2: Open the Bad Picture in Snapseed and Adjust Poorly

The first thing I like to do is crank up the saturation and adjust colors, then blur it a bit. Snapseed makes this a piece of cake:

  • Rotate to Vertical: First things first, if you didn’t take a vertical picture rotate it really quickly, do that with Photos app or using the “Straighten” option in Snapseed to rotate it 90° and set it vertically
  • Tweak Colors: Tap the “Tune Image” button and use the “White Balance” option to adjust the bad picture into a color scheme you want to use for a basis for the wallpaper, then use “Saturation” to boost the intensity of the color a bit
  • Blur: If the bad picture isn’t blurry enough, use Snapseed’s “Tilt Shift” option to make it very blurry, just throw the focal point to the far side of the picture and crank up the blur to 100% – go ahead and apply the Tilt Shift filter twice or three times if you don’t think your photo is blurry enough

Your phenomenal artistic progression will look something like this:

Making an abstract wallpaper

Still looking pretty awful, huh? Yup sure is, and you’re almost done!

3: Use Snapseed Retrolux to Jump Into Abstraction-ville

Retrolux is a hipster paradise filter within Snapseed that intends to make photos look like they came from a broken 1970’s Polaroid camera, complete with severe overexposure, textures, and light leaks. It looks genuinely terrible, meaning it’s perfect for what we’re looking to do here.

  • Choose the “Retrolux” filter option and tap the star icon to summon the preset options
  • Pick a preset and start hitting the little arrow button to toggle various styles until you find one that is heading in the right (or wrong) direction, focus on the crazy colors and light leaks
  • Now start adjusting that specific filter; crank up the light leaks, ditch the scratches if they’re not your thing or increase them if you like textures, boost the “Style Strength”, play with saturation, and in short order you should be looking good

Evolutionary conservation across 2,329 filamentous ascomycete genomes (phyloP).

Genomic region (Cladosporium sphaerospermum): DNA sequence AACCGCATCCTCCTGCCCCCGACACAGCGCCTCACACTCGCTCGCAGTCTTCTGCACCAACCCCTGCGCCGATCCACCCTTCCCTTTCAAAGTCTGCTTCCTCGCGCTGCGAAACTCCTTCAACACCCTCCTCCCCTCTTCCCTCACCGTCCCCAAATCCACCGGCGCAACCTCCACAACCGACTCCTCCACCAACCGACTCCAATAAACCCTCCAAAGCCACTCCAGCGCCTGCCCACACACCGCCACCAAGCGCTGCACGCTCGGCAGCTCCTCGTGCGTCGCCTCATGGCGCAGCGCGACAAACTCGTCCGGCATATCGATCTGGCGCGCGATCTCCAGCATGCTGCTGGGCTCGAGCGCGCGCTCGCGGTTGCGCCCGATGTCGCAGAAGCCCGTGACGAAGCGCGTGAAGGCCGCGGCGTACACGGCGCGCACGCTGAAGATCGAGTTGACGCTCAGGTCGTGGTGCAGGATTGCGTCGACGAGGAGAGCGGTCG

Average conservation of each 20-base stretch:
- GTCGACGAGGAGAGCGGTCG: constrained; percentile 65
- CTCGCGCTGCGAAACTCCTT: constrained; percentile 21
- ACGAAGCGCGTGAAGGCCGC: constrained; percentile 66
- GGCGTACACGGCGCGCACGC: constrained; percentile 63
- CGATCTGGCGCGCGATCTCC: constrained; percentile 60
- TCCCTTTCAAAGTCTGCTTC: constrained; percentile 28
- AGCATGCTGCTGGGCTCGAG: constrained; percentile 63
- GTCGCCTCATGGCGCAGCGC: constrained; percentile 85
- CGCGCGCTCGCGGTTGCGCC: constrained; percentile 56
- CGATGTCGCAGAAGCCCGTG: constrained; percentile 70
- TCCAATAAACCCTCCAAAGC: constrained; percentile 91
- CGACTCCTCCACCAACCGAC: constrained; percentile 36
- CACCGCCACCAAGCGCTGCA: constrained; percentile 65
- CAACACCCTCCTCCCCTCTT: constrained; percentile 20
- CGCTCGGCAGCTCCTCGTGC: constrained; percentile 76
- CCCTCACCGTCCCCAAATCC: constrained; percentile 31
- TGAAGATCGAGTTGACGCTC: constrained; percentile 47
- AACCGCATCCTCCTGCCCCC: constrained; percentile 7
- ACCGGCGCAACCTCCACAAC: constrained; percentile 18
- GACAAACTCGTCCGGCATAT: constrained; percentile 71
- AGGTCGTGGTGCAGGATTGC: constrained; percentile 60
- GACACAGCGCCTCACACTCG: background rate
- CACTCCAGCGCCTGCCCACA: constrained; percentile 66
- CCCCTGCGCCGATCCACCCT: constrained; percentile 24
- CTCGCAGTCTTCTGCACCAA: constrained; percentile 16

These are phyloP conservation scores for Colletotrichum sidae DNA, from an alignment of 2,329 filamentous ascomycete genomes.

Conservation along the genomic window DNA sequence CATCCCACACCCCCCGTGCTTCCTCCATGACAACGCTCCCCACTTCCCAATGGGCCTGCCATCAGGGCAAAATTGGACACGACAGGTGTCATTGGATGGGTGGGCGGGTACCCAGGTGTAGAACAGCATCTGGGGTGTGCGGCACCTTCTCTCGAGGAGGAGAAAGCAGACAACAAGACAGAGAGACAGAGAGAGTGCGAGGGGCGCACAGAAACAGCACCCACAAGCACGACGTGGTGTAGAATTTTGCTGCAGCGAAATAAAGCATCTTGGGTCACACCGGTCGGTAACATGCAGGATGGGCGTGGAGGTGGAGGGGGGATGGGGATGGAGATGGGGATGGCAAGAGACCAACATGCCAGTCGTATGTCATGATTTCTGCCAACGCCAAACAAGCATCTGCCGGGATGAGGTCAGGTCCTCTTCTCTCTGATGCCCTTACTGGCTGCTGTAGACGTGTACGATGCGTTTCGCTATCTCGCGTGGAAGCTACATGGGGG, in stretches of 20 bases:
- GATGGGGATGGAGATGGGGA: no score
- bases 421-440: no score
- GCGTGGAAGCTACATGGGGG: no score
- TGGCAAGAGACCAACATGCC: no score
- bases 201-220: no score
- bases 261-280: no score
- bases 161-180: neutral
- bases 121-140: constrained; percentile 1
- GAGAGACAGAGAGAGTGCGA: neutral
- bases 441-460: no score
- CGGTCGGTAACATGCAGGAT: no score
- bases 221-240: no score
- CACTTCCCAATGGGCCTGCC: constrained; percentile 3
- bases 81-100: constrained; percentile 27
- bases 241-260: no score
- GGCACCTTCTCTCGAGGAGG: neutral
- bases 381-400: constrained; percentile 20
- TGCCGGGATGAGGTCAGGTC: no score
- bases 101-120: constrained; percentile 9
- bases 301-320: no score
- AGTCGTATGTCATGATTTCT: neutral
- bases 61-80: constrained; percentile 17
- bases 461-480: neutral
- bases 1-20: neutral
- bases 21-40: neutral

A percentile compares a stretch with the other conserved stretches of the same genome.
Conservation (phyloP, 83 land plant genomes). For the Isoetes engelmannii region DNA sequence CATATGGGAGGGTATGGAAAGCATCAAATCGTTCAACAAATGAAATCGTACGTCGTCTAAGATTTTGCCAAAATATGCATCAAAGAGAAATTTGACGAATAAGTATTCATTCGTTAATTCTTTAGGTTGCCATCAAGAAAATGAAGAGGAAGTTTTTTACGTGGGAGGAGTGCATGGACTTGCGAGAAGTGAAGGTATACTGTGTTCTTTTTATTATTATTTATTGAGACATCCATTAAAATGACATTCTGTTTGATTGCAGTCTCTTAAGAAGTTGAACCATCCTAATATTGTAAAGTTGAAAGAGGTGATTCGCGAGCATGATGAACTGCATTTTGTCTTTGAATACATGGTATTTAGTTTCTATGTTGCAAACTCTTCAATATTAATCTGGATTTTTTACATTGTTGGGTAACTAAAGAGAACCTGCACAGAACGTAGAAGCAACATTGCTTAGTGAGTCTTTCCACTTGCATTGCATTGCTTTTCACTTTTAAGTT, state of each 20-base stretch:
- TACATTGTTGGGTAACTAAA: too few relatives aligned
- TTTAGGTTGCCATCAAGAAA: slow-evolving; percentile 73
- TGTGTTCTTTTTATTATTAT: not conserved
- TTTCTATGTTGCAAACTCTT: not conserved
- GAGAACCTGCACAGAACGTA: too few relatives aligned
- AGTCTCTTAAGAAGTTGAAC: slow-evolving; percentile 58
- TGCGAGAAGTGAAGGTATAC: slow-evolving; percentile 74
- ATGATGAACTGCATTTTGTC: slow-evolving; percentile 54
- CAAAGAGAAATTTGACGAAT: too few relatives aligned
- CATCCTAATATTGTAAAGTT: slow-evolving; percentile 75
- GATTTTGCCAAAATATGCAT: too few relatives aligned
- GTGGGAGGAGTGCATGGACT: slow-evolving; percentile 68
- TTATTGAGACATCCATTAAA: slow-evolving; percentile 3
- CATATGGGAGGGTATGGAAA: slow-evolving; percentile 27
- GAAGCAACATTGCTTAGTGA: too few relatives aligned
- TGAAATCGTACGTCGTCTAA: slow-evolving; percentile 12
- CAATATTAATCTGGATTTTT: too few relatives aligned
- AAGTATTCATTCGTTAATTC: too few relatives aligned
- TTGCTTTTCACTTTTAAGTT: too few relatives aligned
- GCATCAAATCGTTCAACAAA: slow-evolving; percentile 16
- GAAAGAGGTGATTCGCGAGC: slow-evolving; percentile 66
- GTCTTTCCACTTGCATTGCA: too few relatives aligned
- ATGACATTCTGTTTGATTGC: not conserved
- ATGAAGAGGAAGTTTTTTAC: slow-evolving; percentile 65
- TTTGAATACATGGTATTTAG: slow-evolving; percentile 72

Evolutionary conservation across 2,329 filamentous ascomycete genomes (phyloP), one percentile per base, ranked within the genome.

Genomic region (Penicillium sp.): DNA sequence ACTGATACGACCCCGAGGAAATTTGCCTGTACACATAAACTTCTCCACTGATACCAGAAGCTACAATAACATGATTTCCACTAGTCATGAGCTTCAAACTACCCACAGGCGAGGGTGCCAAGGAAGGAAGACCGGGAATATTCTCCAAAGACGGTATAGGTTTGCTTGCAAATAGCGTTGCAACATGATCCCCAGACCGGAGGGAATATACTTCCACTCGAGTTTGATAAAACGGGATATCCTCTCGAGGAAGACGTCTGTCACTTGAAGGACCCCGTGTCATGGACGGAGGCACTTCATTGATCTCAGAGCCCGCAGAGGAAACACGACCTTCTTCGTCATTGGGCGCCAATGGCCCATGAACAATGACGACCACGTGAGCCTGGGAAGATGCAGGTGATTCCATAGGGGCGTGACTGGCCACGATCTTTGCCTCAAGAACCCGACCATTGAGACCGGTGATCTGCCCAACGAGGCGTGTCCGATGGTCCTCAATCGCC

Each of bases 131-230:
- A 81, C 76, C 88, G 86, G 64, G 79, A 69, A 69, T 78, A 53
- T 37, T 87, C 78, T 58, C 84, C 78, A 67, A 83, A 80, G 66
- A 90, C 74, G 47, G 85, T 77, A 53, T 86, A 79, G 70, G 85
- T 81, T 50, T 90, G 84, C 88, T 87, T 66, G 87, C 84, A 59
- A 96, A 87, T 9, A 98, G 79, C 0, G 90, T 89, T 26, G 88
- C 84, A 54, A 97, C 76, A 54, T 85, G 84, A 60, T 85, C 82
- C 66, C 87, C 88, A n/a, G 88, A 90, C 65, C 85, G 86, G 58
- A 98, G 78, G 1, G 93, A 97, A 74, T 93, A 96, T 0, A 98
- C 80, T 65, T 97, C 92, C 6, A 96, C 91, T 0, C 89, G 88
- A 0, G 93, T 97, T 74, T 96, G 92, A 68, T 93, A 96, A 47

• Make abstract wallpapers

  • When satisfied tap the > arrow button, then the share button in the corner to save your wallpaper

Save the wallpaper and set it

Wait what, what just happened? That ugly piece of garbage is suddenly a beautiful abstract multi-colored wallpaper just like you’d find in some wallpaper roundup post of digital abstract beauty. And you made it all yourself, you artist you. Give yourself a star sticker, Pablo.

4: All Done, Set Your Wallpaper!

Now that all the hard work is over in a grand total of one minute, you’re ready to temporarily retire from your newfound career as an abstract artist and set that beautiful masterpiece as your wallpaper (assuming some glorious patron of the arts doesn’t buy it first right?). Do that through the normal means, whether through Settings > Wallpapers & Brightness, or through Photos > tap the photo > choose Use As Wallpaper.

Looks pretty great, doesn’t it? Here are the two images used in the bad picture example sitting pretty as wallpapers. Shed a tear in awe of their beauty.

Do it yourself great iOS wallpapers

Ok you’re on your own now, take some awful pictures and have fun!


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Posted by: Paul Horowitz in Customize, iPad, iPhone, Tips & Tricks